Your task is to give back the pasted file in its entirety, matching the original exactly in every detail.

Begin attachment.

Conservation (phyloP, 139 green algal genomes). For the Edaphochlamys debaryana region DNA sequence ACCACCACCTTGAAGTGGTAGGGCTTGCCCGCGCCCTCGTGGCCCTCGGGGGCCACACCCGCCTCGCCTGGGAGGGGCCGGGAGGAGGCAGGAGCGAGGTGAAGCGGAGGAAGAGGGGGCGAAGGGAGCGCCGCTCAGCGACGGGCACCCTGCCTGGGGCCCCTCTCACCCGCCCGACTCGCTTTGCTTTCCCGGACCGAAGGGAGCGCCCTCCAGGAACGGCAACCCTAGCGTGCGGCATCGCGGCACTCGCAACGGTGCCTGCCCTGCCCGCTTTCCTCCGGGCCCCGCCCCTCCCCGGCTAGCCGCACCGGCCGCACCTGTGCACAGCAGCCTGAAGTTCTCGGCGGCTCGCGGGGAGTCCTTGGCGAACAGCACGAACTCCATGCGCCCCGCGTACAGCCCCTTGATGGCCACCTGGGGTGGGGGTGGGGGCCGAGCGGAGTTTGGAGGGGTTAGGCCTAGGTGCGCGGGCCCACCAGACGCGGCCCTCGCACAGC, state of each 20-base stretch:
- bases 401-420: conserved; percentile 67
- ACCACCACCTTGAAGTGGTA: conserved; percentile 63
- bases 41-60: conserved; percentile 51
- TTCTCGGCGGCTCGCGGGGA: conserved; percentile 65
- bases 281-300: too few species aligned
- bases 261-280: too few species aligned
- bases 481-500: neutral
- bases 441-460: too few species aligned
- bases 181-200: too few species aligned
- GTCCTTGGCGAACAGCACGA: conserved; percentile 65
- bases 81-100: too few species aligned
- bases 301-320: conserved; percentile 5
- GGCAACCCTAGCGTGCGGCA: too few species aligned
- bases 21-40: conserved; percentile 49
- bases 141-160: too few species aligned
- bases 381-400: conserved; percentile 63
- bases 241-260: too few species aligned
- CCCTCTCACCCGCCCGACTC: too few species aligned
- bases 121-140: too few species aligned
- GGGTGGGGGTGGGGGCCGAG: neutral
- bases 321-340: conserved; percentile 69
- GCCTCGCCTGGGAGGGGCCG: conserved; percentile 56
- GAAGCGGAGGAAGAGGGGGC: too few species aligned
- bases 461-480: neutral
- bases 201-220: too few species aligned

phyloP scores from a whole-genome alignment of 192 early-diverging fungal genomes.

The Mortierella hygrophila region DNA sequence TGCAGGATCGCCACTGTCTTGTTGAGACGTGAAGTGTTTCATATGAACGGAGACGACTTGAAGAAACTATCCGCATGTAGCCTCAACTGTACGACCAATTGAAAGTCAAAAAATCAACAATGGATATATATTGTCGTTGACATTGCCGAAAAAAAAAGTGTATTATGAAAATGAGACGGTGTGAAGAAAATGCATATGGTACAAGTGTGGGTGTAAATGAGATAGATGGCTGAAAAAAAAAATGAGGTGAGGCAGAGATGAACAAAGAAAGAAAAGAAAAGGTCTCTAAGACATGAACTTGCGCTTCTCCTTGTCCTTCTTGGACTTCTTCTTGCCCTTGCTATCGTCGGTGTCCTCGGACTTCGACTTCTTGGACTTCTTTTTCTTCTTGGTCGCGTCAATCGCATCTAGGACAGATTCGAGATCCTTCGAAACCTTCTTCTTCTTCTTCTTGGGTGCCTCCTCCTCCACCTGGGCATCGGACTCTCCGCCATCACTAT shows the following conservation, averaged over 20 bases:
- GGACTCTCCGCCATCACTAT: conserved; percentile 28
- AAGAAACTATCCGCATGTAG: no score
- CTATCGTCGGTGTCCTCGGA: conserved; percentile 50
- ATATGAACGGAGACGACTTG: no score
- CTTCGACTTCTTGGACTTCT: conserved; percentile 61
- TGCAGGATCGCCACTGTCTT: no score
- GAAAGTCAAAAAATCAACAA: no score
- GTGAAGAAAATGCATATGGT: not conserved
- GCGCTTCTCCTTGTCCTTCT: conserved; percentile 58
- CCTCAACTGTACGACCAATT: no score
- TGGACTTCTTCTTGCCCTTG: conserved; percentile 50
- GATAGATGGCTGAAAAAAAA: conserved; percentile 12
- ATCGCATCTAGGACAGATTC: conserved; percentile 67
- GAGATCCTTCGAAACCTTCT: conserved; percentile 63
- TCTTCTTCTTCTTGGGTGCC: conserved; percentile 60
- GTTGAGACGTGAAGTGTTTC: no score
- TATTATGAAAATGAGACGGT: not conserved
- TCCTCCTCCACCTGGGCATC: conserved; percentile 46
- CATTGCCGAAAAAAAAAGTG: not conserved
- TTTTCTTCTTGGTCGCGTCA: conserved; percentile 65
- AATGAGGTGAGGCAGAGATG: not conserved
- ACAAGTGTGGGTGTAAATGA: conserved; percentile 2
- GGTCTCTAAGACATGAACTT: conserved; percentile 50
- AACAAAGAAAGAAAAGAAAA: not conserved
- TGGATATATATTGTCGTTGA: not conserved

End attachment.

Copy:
Conservation (phyloP, 139 green algal genomes). For the Edaphochlamys debaryana region DNA sequence ACCACCACCTTGAAGTGGTAGGGCTTGCCCGCGCCCTCGTGGCCCTCGGGGGCCACACCCGCCTCGCCTGGGAGGGGCCGGGAGGAGGCAGGAGCGAGGTGAAGCGGAGGAAGAGGGGGCGAAGGGAGCGCCGCTCAGCGACGGGCACCCTGCCTGGGGCCCCTCTCACCCGCCCGACTCGCTTTGCTTTCCCGGACCGAAGGGAGCGCCCTCCAGGAACGGCAACCCTAGCGTGCGGCATCGCGGCACTCGCAACGGTGCCTGCCCTGCCCGCTTTCCTCCGGGCCCCGCCCCTCCCCGGCTAGCCGCACCGGCCGCACCTGTGCACAGCAGCCTGAAGTTCTCGGCGGCTCGCGGGGAGTCCTTGGCGAACAGCACGAACTCCATGCGCCCCGCGTACAGCCCCTTGATGGCCACCTGGGGTGGGGGTGGGGGCCGAGCGGAGTTTGGAGGGGTTAGGCCTAGGTGCGCGGGCCCACCAGACGCGGCCCTCGCACAGC, state of each 20-base stretch:
- bases 401-420: conserved; percentile 67
- ACCACCACCTTGAAGTGGTA: conserved; percentile 63
- bases 41-60: conserved; percentile 51
- TTCTCGGCGGCTCGCGGGGA: conserved; percentile 65
- bases 281-300: too few species aligned
- bases 261-280: too few species aligned
- bases 481-500: neutral
- bases 441-460: too few species aligned
- bases 181-200: too few species aligned
- GTCCTTGGCGAACAGCACGA: conserved; percentile 65
- bases 81-100: too few species aligned
- bases 301-320: conserved; percentile 5
- GGCAACCCTAGCGTGCGGCA: too few species aligned
- bases 21-40: conserved; percentile 49
- bases 141-160: too few species aligned
- bases 381-400: conserved; percentile 63
- bases 241-260: too few species aligned
- CCCTCTCACCCGCCCGACTC: too few species aligned
- bases 121-140: too few species aligned
- GGGTGGGGGTGGGGGCCGAG: neutral
- bases 321-340: conserved; percentile 69
- GCCTCGCCTGGGAGGGGCCG: conserved; percentile 56
- GAAGCGGAGGAAGAGGGGGC: too few species aligned
- bases 461-480: neutral
- bases 201-220: too few species aligned

phyloP scores from a whole-genome alignment of 192 early-diverging fungal genomes.

The Mortierella hygrophila region DNA sequence TGCAGGATCGCCACTGTCTTGTTGAGACGTGAAGTGTTTCATATGAACGGAGACGACTTGAAGAAACTATCCGCATGTAGCCTCAACTGTACGACCAATTGAAAGTCAAAAAATCAACAATGGATATATATTGTCGTTGACATTGCCGAAAAAAAAAGTGTATTATGAAAATGAGACGGTGTGAAGAAAATGCATATGGTACAAGTGTGGGTGTAAATGAGATAGATGGCTGAAAAAAAAAATGAGGTGAGGCAGAGATGAACAAAGAAAGAAAAGAAAAGGTCTCTAAGACATGAACTTGCGCTTCTCCTTGTCCTTCTTGGACTTCTTCTTGCCCTTGCTATCGTCGGTGTCCTCGGACTTCGACTTCTTGGACTTCTTTTTCTTCTTGGTCGCGTCAATCGCATCTAGGACAGATTCGAGATCCTTCGAAACCTTCTTCTTCTTCTTCTTGGGTGCCTCCTCCTCCACCTGGGCATCGGACTCTCCGCCATCACTAT shows the following conservation, averaged over 20 bases:
- GGACTCTCCGCCATCACTAT: conserved; percentile 28
- AAGAAACTATCCGCATGTAG: no score
- CTATCGTCGGTGTCCTCGGA: conserved; percentile 50
- ATATGAACGGAGACGACTTG: no score
- CTTCGACTTCTTGGACTTCT: conserved; percentile 61
- TGCAGGATCGCCACTGTCTT: no score
- GAAAGTCAAAAAATCAACAA: no score
- GTGAAGAAAATGCATATGGT: not conserved
- GCGCTTCTCCTTGTCCTTCT: conserved; percentile 58
- CCTCAACTGTACGACCAATT: no score
- TGGACTTCTTCTTGCCCTTG: conserved; percentile 50
- GATAGATGGCTGAAAAAAAA: conserved; percentile 12
- ATCGCATCTAGGACAGATTC: conserved; percentile 67
- GAGATCCTTCGAAACCTTCT: conserved; percentile 63
- TCTTCTTCTTCTTGGGTGCC: conserved; percentile 60
- GTTGAGACGTGAAGTGTTTC: no score
- TATTATGAAAATGAGACGGT: not conserved
- TCCTCCTCCACCTGGGCATC: conserved; percentile 46
- CATTGCCGAAAAAAAAAGTG: not conserved
- TTTTCTTCTTGGTCGCGTCA: conserved; percentile 65
- AATGAGGTGAGGCAGAGATG: not conserved
- ACAAGTGTGGGTGTAAATGA: conserved; percentile 2
- GGTCTCTAAGACATGAACTT: conserved; percentile 50
- AACAAAGAAAGAAAAGAAAA: not conserved
- TGGATATATATTGTCGTTGA: not conserved